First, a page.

Menachem Leibovitch, director of the Israeli movement for Progressive (Reform) Judaism, which claims about 10,000 adherents, reports much of the same. “We received about 700 or 800 phone calls in the past week. There were phone calls from all parts of the country.
“We got a lot of faxes saying ‘we’re not religious but we feel so endangered in the State of Israel, we want to support you.’ Some said they wanted to become members,” he said.
Hoping to capitalize on this new interest, both streams took out ads in the weekend newspapers. This week, the Conservative movement set up information stands in 30 communities nationwide and distributed “Judaism without coercion” bumper stickers. Both movements hope their influential new supporters will participate in town meetings and workshops on their behalf, and will continue to promote them in the media.
“This Saturday night in Beersheva we’re holding a large-scale meeting open to the Israeli public on democracy and Judaism,” says Rabbi Sacks. “This meeting is a direct result of the campaign. In Omer, a suburb of Beersheva, we sent a membership application to all 1,500 homes.”
Pleased as they are by the intellectuals’ efforts, Reform and Conservative leaders have few illusions as to their source. They realize that the support was prompted not by a newfound respect for their type of Judaism but by fears of religious coercion.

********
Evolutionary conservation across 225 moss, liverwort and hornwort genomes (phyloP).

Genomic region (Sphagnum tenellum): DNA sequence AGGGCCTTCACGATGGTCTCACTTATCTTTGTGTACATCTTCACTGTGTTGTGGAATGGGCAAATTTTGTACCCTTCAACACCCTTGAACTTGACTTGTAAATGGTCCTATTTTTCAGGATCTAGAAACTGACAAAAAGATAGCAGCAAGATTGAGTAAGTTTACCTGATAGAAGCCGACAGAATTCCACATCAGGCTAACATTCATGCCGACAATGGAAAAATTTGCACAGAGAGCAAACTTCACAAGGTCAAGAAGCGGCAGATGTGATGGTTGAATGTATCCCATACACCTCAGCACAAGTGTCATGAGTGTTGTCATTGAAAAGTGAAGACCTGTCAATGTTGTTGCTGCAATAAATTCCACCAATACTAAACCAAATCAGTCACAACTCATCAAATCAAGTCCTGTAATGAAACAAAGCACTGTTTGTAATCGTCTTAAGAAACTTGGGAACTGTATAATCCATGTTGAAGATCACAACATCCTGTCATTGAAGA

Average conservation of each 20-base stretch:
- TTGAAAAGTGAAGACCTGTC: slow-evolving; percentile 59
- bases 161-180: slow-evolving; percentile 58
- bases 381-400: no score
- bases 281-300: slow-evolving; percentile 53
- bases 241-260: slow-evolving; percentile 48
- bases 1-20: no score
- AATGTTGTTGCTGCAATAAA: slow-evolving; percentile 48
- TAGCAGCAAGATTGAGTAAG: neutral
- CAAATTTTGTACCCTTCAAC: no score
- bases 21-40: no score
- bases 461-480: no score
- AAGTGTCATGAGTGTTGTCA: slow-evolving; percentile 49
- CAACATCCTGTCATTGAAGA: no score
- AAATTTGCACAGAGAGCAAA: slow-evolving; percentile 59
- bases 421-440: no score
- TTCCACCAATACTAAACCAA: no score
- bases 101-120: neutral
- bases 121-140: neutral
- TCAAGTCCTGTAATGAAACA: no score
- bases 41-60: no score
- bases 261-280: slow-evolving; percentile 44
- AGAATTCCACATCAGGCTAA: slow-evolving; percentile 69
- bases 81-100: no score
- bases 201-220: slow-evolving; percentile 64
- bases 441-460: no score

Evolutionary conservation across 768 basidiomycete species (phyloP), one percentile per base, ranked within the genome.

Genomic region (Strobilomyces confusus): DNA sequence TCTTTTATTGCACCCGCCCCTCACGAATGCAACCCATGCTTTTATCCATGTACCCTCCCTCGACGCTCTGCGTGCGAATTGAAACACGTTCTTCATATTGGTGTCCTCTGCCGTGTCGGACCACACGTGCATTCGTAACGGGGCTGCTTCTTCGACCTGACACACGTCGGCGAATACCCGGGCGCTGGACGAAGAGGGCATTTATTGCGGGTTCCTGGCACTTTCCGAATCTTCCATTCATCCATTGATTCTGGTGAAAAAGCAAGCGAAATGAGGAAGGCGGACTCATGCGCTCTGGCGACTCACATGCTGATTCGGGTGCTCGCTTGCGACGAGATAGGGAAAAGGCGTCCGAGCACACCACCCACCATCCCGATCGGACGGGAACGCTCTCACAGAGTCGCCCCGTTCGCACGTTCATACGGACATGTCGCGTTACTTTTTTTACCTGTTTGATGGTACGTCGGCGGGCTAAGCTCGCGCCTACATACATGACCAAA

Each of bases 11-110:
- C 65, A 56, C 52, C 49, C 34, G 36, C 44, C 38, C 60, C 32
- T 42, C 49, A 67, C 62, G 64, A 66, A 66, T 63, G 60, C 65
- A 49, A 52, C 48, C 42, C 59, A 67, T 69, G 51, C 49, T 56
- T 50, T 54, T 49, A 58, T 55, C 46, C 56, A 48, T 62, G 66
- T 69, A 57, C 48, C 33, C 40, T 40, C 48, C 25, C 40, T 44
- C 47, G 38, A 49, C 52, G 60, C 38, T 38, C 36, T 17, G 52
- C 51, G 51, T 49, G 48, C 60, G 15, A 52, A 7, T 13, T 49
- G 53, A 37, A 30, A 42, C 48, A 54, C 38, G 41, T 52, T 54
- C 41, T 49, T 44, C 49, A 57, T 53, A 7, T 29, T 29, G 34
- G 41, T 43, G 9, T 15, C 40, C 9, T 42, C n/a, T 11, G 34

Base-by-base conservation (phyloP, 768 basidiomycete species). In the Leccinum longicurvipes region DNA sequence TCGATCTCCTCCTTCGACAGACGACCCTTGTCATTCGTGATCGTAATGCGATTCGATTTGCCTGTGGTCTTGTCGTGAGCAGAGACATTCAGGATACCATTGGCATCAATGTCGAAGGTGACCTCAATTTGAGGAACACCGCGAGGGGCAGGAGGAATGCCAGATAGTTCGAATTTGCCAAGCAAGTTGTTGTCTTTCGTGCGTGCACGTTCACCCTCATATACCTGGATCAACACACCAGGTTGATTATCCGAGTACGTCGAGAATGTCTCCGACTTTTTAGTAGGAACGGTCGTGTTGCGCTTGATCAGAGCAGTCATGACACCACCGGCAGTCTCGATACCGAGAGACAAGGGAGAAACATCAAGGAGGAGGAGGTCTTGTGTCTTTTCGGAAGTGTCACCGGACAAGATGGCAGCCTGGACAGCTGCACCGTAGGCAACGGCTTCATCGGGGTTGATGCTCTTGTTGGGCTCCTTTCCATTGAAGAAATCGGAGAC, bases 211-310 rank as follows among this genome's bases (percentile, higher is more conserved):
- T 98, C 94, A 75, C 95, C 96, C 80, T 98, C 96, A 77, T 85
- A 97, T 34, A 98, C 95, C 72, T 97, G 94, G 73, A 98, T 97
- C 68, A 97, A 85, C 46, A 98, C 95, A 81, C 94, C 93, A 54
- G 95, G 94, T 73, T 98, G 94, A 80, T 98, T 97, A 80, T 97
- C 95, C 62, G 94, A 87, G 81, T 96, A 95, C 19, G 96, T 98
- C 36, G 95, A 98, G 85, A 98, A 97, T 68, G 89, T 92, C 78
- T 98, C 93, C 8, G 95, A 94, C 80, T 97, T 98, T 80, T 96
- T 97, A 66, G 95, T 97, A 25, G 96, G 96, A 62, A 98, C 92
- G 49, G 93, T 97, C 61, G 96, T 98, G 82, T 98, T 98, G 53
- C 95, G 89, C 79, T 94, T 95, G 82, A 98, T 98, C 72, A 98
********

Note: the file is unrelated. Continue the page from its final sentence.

“We weren’t born this morning. We know the majority of people [contacting us] aren’t religious,” Leibovitch said. “Yet if even half of the people who called end up joining the movement, or only half end up supporting it, this is still a very great step.”
Leibovitch, like other non-Orthodox leaders, is hoping that the public’s initial identification with their movements will attract real interest in their synagogues and way of life.
“I know a lot of them are asking when they can come to this or that activity at this or that congregation. If someone calls from Haifa, we send him a letter telling him how to contact a congregation in Haifa,” he said.While acknowledging the campaign’s limitations, Rabbi Sacks said that “from whatever quarters the interest comes, it’s welcome. People like Amos Oz and A.B. Yehoshua have a wide following in the Israeli public, and they will naturally generate publicity and a reaction that we ourselves would not, perhaps, have been able to generate. They’ve been interviewed several times since the announcement and we’re enlisting their time and energies.”
The editor of the haredi Shas party publication Yated Neeman, Rabbi Natan Zeev Grossman, says the leftists and intellectuals are “merely exploiting” the progressive movements to fight the ultra-Orthodox.